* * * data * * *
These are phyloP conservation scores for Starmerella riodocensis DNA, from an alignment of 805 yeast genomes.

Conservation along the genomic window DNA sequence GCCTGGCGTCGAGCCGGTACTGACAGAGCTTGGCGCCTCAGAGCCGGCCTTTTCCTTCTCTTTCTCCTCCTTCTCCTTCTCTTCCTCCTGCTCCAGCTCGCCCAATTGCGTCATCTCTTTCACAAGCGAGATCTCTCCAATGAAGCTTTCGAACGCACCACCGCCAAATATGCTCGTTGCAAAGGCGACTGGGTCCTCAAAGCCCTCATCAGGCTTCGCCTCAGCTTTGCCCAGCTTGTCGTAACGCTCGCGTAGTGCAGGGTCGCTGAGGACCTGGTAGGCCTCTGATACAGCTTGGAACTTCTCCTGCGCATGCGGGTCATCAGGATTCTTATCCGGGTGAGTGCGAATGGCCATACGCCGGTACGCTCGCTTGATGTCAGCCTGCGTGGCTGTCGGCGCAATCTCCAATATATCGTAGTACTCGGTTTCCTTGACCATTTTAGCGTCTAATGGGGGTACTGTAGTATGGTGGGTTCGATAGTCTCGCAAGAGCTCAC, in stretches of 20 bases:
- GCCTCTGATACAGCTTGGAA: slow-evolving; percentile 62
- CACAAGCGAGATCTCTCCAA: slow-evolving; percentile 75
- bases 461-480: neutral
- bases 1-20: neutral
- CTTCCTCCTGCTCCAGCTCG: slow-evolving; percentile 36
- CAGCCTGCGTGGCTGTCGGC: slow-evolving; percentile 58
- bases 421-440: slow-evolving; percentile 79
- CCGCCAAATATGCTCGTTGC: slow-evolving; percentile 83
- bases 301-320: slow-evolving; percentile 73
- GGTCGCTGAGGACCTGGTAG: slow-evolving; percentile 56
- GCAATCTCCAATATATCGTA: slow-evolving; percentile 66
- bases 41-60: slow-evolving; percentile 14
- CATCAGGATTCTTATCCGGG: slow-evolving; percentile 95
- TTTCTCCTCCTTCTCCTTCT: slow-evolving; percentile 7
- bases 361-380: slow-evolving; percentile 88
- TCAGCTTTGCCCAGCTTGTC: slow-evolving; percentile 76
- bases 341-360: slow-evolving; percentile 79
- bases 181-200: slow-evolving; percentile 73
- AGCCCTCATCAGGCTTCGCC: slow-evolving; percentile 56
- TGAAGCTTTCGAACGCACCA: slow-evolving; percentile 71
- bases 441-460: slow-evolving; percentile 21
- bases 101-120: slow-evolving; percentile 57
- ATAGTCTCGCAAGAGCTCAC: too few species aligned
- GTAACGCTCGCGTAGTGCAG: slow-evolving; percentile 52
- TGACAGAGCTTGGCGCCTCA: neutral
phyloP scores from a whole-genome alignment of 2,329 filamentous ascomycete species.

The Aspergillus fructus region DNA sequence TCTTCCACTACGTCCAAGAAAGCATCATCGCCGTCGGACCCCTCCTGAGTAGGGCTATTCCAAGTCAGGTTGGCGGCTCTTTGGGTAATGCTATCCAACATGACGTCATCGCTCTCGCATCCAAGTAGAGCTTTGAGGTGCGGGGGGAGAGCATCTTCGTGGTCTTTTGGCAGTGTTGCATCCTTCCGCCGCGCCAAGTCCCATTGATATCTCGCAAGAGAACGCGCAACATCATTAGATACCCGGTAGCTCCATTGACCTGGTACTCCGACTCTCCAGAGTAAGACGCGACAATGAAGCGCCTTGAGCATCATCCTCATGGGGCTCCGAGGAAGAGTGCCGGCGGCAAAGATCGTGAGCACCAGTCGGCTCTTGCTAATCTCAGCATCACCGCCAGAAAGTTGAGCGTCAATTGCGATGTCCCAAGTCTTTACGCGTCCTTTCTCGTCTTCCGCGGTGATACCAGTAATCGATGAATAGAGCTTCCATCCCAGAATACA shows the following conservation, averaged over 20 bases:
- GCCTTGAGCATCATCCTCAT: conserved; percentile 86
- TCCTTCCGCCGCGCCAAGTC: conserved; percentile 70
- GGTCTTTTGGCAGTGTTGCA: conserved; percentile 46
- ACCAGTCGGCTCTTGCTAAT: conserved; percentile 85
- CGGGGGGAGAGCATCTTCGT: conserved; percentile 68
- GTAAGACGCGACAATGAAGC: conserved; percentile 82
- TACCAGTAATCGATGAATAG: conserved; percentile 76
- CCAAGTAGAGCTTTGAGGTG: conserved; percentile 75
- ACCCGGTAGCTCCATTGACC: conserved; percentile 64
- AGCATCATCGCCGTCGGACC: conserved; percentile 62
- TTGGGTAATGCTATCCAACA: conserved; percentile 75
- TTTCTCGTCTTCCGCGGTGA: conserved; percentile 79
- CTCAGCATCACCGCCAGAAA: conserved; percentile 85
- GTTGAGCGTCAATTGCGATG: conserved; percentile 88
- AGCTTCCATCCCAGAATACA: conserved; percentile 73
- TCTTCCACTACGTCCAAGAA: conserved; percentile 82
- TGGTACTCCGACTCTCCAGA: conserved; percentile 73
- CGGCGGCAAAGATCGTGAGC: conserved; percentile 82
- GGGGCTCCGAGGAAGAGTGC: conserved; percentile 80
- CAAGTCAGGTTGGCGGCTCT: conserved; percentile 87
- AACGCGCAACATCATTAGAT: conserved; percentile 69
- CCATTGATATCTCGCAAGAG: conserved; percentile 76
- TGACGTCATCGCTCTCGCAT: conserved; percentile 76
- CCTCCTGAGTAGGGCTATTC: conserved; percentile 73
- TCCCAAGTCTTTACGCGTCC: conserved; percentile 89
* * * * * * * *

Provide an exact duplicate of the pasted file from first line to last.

These are phyloP conservation scores for Starmerella riodocensis DNA, from an alignment of 805 yeast genomes.

Conservation along the genomic window DNA sequence GCCTGGCGTCGAGCCGGTACTGACAGAGCTTGGCGCCTCAGAGCCGGCCTTTTCCTTCTCTTTCTCCTCCTTCTCCTTCTCTTCCTCCTGCTCCAGCTCGCCCAATTGCGTCATCTCTTTCACAAGCGAGATCTCTCCAATGAAGCTTTCGAACGCACCACCGCCAAATATGCTCGTTGCAAAGGCGACTGGGTCCTCAAAGCCCTCATCAGGCTTCGCCTCAGCTTTGCCCAGCTTGTCGTAACGCTCGCGTAGTGCAGGGTCGCTGAGGACCTGGTAGGCCTCTGATACAGCTTGGAACTTCTCCTGCGCATGCGGGTCATCAGGATTCTTATCCGGGTGAGTGCGAATGGCCATACGCCGGTACGCTCGCTTGATGTCAGCCTGCGTGGCTGTCGGCGCAATCTCCAATATATCGTAGTACTCGGTTTCCTTGACCATTTTAGCGTCTAATGGGGGTACTGTAGTATGGTGGGTTCGATAGTCTCGCAAGAGCTCAC, in stretches of 20 bases:
- GCCTCTGATACAGCTTGGAA: slow-evolving; percentile 62
- CACAAGCGAGATCTCTCCAA: slow-evolving; percentile 75
- bases 461-480: neutral
- bases 1-20: neutral
- CTTCCTCCTGCTCCAGCTCG: slow-evolving; percentile 36
- CAGCCTGCGTGGCTGTCGGC: slow-evolving; percentile 58
- bases 421-440: slow-evolving; percentile 79
- CCGCCAAATATGCTCGTTGC: slow-evolving; percentile 83
- bases 301-320: slow-evolving; percentile 73
- GGTCGCTGAGGACCTGGTAG: slow-evolving; percentile 56
- GCAATCTCCAATATATCGTA: slow-evolving; percentile 66
- bases 41-60: slow-evolving; percentile 14
- CATCAGGATTCTTATCCGGG: slow-evolving; percentile 95
- TTTCTCCTCCTTCTCCTTCT: slow-evolving; percentile 7
- bases 361-380: slow-evolving; percentile 88
- TCAGCTTTGCCCAGCTTGTC: slow-evolving; percentile 76
- bases 341-360: slow-evolving; percentile 79
- bases 181-200: slow-evolving; percentile 73
- AGCCCTCATCAGGCTTCGCC: slow-evolving; percentile 56
- TGAAGCTTTCGAACGCACCA: slow-evolving; percentile 71
- bases 441-460: slow-evolving; percentile 21
- bases 101-120: slow-evolving; percentile 57
- ATAGTCTCGCAAGAGCTCAC: too few species aligned
- GTAACGCTCGCGTAGTGCAG: slow-evolving; percentile 52
- TGACAGAGCTTGGCGCCTCA: neutral
phyloP scores from a whole-genome alignment of 2,329 filamentous ascomycete species.

The Aspergillus fructus region DNA sequence TCTTCCACTACGTCCAAGAAAGCATCATCGCCGTCGGACCCCTCCTGAGTAGGGCTATTCCAAGTCAGGTTGGCGGCTCTTTGGGTAATGCTATCCAACATGACGTCATCGCTCTCGCATCCAAGTAGAGCTTTGAGGTGCGGGGGGAGAGCATCTTCGTGGTCTTTTGGCAGTGTTGCATCCTTCCGCCGCGCCAAGTCCCATTGATATCTCGCAAGAGAACGCGCAACATCATTAGATACCCGGTAGCTCCATTGACCTGGTACTCCGACTCTCCAGAGTAAGACGCGACAATGAAGCGCCTTGAGCATCATCCTCATGGGGCTCCGAGGAAGAGTGCCGGCGGCAAAGATCGTGAGCACCAGTCGGCTCTTGCTAATCTCAGCATCACCGCCAGAAAGTTGAGCGTCAATTGCGATGTCCCAAGTCTTTACGCGTCCTTTCTCGTCTTCCGCGGTGATACCAGTAATCGATGAATAGAGCTTCCATCCCAGAATACA shows the following conservation, averaged over 20 bases:
- GCCTTGAGCATCATCCTCAT: conserved; percentile 86
- TCCTTCCGCCGCGCCAAGTC: conserved; percentile 70
- GGTCTTTTGGCAGTGTTGCA: conserved; percentile 46
- ACCAGTCGGCTCTTGCTAAT: conserved; percentile 85
- CGGGGGGAGAGCATCTTCGT: conserved; percentile 68
- GTAAGACGCGACAATGAAGC: conserved; percentile 82
- TACCAGTAATCGATGAATAG: conserved; percentile 76
- CCAAGTAGAGCTTTGAGGTG: conserved; percentile 75
- ACCCGGTAGCTCCATTGACC: conserved; percentile 64
- AGCATCATCGCCGTCGGACC: conserved; percentile 62
- TTGGGTAATGCTATCCAACA: conserved; percentile 75
- TTTCTCGTCTTCCGCGGTGA: conserved; percentile 79
- CTCAGCATCACCGCCAGAAA: conserved; percentile 85
- GTTGAGCGTCAATTGCGATG: conserved; percentile 88
- AGCTTCCATCCCAGAATACA: conserved; percentile 73
- TCTTCCACTACGTCCAAGAA: conserved; percentile 82
- TGGTACTCCGACTCTCCAGA: conserved; percentile 73
- CGGCGGCAAAGATCGTGAGC: conserved; percentile 82
- GGGGCTCCGAGGAAGAGTGC: conserved; percentile 80
- CAAGTCAGGTTGGCGGCTCT: conserved; percentile 87
- AACGCGCAACATCATTAGAT: conserved; percentile 69
- CCATTGATATCTCGCAAGAG: conserved; percentile 76
- TGACGTCATCGCTCTCGCAT: conserved; percentile 76
- CCTCCTGAGTAGGGCTATTC: conserved; percentile 73
- TCCCAAGTCTTTACGCGTCC: conserved; percentile 89